Alonzo Odom
2022-07-22
Answered

Metal object attached to an electromagnet that would otherwise fall to Earth. Does the magnetic field do work in resisting the fall? If so what are the force carriers? Indeed what are the force carriers in the (relativistically related) phenomena of electric attraction and repulsion?

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Alden Holder

Answered 2022-07-23
Author has **15** answers

No displacement - no work.

As far as force carriers are concerned... Do you actually need this? The question is perfectly answerable within classical mechanics/electrodynamics, and the answer is easy. Force is 'carried' by the electromagnetic field. If you start diving into quantum field theory the force will still be carried by the electromagnetic field, but now you will need to quantize the field (and you will get photons).

As far as force carriers are concerned... Do you actually need this? The question is perfectly answerable within classical mechanics/electrodynamics, and the answer is easy. Force is 'carried' by the electromagnetic field. If you start diving into quantum field theory the force will still be carried by the electromagnetic field, but now you will need to quantize the field (and you will get photons).

asked 2022-05-18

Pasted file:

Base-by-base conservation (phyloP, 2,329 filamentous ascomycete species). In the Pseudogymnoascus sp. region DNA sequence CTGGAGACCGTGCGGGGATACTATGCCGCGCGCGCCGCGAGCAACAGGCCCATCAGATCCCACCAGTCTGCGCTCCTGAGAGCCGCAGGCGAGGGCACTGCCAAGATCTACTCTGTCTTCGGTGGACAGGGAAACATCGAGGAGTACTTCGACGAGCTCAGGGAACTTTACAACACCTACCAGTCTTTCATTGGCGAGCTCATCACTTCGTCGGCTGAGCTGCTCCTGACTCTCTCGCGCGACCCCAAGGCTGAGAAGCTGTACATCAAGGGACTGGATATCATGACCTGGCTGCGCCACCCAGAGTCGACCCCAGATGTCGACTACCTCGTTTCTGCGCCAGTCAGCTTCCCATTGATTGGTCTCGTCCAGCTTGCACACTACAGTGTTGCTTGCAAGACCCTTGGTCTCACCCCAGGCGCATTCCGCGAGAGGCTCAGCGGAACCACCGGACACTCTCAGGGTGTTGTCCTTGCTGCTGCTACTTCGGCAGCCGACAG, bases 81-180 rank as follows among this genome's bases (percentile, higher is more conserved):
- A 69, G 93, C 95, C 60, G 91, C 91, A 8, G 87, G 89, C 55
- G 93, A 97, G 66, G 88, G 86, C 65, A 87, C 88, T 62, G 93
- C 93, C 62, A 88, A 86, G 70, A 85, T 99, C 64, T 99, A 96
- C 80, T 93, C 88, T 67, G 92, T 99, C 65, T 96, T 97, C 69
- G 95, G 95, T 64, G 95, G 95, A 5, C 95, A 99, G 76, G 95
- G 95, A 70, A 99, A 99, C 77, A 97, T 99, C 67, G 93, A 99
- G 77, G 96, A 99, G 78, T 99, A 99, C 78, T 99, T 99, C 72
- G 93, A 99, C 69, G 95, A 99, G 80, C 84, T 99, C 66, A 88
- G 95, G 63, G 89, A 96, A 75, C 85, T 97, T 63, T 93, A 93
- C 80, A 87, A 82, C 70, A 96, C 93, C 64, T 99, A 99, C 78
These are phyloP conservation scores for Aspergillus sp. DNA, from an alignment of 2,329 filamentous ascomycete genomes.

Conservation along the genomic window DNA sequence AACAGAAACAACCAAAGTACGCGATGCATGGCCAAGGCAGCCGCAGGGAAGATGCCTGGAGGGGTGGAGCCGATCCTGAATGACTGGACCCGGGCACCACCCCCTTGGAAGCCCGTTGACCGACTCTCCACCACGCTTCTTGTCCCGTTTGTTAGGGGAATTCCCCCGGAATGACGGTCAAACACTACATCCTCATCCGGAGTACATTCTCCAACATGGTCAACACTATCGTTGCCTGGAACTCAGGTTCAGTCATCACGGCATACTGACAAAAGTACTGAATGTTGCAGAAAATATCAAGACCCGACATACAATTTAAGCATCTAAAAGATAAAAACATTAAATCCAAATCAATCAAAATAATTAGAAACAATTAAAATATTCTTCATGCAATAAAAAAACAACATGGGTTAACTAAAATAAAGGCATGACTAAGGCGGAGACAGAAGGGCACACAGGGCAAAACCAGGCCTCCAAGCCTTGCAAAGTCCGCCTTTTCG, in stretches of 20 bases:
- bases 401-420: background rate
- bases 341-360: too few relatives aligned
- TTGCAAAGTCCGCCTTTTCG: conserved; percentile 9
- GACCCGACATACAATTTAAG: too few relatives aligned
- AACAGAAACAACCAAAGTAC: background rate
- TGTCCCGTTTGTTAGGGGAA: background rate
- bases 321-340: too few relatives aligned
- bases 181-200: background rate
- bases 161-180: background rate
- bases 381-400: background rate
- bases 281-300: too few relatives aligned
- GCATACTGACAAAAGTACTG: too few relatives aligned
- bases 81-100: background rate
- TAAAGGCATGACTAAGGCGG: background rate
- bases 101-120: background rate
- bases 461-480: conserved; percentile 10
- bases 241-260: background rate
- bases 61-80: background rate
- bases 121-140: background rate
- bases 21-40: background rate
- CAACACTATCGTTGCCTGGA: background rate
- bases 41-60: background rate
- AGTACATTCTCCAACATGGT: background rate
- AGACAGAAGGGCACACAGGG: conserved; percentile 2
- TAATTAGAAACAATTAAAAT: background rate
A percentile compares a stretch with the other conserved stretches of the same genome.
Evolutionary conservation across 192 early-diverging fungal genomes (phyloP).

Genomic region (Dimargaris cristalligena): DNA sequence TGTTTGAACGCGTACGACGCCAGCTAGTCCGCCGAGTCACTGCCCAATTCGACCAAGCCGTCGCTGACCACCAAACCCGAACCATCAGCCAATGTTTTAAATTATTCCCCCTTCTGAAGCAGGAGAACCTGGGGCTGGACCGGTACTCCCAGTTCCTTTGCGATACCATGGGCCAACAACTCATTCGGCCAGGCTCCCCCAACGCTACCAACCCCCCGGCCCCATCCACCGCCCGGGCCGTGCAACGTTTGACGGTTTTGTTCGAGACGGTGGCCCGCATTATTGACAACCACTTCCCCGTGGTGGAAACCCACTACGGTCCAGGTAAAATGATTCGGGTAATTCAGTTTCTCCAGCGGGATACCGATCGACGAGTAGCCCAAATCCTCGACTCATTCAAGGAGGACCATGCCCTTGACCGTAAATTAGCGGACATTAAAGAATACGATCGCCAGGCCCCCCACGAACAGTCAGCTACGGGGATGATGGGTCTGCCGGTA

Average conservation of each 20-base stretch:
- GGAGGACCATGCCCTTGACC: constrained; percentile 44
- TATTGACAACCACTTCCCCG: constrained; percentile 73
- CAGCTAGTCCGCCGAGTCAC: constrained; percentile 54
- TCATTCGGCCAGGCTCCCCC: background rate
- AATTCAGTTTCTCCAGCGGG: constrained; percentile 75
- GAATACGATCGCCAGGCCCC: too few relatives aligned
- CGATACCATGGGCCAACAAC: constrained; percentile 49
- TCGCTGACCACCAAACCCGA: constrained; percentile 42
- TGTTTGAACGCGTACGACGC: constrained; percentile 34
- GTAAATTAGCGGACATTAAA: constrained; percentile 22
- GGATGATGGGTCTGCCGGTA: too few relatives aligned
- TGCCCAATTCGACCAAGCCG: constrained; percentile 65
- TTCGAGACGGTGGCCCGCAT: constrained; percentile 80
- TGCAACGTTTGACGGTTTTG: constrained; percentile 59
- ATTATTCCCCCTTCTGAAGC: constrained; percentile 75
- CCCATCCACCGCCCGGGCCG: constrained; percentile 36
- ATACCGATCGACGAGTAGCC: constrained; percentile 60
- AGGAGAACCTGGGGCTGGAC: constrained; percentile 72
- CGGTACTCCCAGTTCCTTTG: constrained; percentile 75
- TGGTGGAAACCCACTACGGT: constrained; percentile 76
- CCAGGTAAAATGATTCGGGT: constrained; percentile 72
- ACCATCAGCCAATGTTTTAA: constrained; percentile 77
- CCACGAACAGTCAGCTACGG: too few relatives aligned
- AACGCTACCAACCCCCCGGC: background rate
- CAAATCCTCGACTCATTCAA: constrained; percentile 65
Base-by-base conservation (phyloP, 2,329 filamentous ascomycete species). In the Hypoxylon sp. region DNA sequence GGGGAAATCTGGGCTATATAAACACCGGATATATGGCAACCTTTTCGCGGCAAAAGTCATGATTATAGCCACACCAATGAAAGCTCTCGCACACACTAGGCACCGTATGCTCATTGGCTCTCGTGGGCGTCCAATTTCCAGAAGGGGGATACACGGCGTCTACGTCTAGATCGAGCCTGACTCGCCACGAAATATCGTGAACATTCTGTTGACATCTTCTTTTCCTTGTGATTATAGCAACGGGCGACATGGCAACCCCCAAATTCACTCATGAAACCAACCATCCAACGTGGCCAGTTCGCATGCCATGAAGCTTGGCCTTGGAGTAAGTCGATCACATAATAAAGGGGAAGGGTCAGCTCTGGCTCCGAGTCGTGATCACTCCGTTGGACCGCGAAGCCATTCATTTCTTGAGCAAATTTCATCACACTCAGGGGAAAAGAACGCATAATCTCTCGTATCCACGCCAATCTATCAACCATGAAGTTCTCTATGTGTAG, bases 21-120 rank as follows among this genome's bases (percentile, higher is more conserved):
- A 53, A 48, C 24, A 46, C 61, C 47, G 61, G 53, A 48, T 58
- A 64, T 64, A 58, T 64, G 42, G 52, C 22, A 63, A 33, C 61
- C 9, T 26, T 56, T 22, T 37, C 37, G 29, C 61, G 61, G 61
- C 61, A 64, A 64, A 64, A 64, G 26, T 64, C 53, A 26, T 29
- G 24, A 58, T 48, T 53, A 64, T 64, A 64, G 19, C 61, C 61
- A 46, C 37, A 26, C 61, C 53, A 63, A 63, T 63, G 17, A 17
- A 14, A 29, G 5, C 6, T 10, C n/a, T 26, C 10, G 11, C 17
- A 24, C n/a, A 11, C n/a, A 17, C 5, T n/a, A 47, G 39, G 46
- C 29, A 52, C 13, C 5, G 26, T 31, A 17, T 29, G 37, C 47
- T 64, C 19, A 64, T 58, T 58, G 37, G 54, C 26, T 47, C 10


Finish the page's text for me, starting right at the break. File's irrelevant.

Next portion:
Why is magnetic field vector perpendicular to magnetic force vector?

So recently in physics class, we learned about the magnetism right hand rules.

One of them states that the index finger points in the direction of the velocity of a particle, the middle finger points in the direction of the magnetic field, and the thumb points in the direction of the magnetic force.

I'm curious why the magnetic field vector is perpendicular to the magnetic force vector.

So recently in physics class, we learned about the magnetism right hand rules.

One of them states that the index finger points in the direction of the velocity of a particle, the middle finger points in the direction of the magnetic field, and the thumb points in the direction of the magnetic force.

I'm curious why the magnetic field vector is perpendicular to the magnetic force vector.

asked 2022-05-09

In Three Lectures On Topological Phases Of Matter section 2.1 mentioned, that:

${I}^{\mathrm{\prime}}=\int dt{d}^{3}x\phantom{\rule{thickmathspace}{0ex}}(\overrightarrow{a}\overrightarrow{E}+\overrightarrow{b}\overrightarrow{B})$

correspond to ferromagnetism and ferroelectricity. And that

${I}^{\mathrm{\prime}\mathrm{\prime}}=\int dt{d}^{3}x\phantom{\rule{thickmathspace}{0ex}}({a}_{ij}{E}^{i}{E}^{j}+{b}_{ij}{B}^{i}{B}^{j})$

correspondence to electric and magnetic susceptibility.

Could somebody clarify, why?

${I}^{\mathrm{\prime}}=\int dt{d}^{3}x\phantom{\rule{thickmathspace}{0ex}}(\overrightarrow{a}\overrightarrow{E}+\overrightarrow{b}\overrightarrow{B})$

correspond to ferromagnetism and ferroelectricity. And that

${I}^{\mathrm{\prime}\mathrm{\prime}}=\int dt{d}^{3}x\phantom{\rule{thickmathspace}{0ex}}({a}_{ij}{E}^{i}{E}^{j}+{b}_{ij}{B}^{i}{B}^{j})$

correspondence to electric and magnetic susceptibility.

Could somebody clarify, why?

asked 2022-01-11

Along coaxial cable consists of an inner cylindrical conductor with radius a and an outer coaxial cylinder with inner radius b and outer radius c. The outer cylinder is mounted on insulating supports and has no net charge. The inner cylinder has a uniform positive charge per unit length $\lambda$. Calculate the electric field

a) at any point between the cylinders a distance r from the axis and

b) at any point outside the outer cylinder.